Course of Positive Philosophy,1830
I believe that I have discovered a great fundamental law, to which the mind is subjected by an invariable necessity. This law consists in the fact that each of our principal conceptions, each branch of our knowledge, passes in succession through three different theoretical states: the theological or fictitious state, the metaphysical or abstract state, and the scientific or positive state.
In the theological state, the human mind directs its researches mainly toward the inner nature of beings and toward the first and final causes of all the phenomena that it observes—in a word, toward absolute knowledge.
In the metaphysical state, which is in reality only a simple general modification of the first state, the supernatural agents are replaced by abstract forces, real entities or personified abstractions, inherent in the different beings of the world.
Finally, in the positive state, the human mind, recognizing the impossibility of obtaining absolute truth, gives up the search after the origin and destination of the universe and a knowledge of the final causes of phenomena. It only endeavors now to discover, by a well-combined use of reasoning and observation, the actual laws of phenomena—that is to say, their invariable relations of succession and likeness.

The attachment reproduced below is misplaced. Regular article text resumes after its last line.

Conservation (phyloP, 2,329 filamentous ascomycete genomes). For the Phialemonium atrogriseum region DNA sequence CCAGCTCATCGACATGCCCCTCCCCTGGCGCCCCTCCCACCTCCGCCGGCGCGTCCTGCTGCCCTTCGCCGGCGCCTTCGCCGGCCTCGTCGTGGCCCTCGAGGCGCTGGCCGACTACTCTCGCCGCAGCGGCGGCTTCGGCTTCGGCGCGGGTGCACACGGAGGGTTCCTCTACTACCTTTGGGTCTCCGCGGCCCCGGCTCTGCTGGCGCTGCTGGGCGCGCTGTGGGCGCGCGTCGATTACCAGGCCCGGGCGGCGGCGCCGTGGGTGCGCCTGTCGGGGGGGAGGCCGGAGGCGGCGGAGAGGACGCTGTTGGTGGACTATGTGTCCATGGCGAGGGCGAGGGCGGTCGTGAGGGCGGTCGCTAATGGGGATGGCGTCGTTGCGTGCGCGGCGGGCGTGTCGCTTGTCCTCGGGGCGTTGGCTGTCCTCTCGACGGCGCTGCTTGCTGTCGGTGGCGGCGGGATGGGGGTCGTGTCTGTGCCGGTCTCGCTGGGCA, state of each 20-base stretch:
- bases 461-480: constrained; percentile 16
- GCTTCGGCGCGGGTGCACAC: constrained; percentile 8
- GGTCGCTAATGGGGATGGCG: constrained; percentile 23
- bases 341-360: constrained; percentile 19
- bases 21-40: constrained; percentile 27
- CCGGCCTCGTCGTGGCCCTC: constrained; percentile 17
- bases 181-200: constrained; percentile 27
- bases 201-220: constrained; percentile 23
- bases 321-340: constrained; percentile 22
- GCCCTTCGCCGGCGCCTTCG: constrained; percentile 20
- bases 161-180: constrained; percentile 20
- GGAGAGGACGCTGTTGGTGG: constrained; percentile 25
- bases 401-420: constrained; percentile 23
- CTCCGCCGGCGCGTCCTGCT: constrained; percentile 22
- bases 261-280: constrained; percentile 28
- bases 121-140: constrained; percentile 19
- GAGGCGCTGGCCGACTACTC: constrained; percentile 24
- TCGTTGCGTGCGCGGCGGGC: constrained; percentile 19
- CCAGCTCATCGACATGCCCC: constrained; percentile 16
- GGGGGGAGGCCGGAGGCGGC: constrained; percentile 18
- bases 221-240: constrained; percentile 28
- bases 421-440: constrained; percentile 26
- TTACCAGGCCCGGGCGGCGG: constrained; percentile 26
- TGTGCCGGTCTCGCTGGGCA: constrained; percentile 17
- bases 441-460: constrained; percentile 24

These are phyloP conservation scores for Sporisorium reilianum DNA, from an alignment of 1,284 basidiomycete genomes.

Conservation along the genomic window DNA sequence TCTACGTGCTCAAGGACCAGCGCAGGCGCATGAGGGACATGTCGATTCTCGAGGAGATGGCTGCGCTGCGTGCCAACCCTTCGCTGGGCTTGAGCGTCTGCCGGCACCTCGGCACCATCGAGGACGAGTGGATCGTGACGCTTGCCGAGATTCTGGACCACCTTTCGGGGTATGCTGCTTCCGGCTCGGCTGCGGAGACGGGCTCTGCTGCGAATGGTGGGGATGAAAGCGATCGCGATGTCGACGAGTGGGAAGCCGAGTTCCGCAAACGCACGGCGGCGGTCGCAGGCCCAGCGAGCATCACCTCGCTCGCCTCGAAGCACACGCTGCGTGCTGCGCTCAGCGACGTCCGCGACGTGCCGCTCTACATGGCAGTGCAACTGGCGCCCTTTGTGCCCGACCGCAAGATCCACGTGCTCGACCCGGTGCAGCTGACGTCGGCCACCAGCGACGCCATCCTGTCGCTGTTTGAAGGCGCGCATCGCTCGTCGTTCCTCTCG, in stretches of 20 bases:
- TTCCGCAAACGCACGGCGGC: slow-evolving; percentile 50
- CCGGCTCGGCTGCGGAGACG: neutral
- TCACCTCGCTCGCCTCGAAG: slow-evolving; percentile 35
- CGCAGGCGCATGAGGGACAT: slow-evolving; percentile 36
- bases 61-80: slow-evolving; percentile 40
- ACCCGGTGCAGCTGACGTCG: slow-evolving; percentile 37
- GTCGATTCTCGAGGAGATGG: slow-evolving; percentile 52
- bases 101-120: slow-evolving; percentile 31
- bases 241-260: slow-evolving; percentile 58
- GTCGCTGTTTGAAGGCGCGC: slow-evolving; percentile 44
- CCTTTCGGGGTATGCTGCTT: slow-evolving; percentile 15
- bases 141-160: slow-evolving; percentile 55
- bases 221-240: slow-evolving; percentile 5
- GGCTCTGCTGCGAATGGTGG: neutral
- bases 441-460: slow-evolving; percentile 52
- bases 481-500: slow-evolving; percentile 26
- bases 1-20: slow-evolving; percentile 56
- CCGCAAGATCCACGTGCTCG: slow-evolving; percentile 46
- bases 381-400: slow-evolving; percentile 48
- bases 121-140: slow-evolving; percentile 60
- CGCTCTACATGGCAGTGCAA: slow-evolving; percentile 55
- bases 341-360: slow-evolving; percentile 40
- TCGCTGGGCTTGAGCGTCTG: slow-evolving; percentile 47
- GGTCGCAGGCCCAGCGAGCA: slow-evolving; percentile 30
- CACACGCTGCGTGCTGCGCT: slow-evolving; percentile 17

This general revolution of the human mind can be easily verified in a very obvious, although indirect, manner, if we consider the development of the individual intelligence. Does not each of us in contemplating his own history recollect that he has been successively—as regards the most important ideas—a theologian in childhood, a metaphysician in youth, and a natural philosopher in manhood?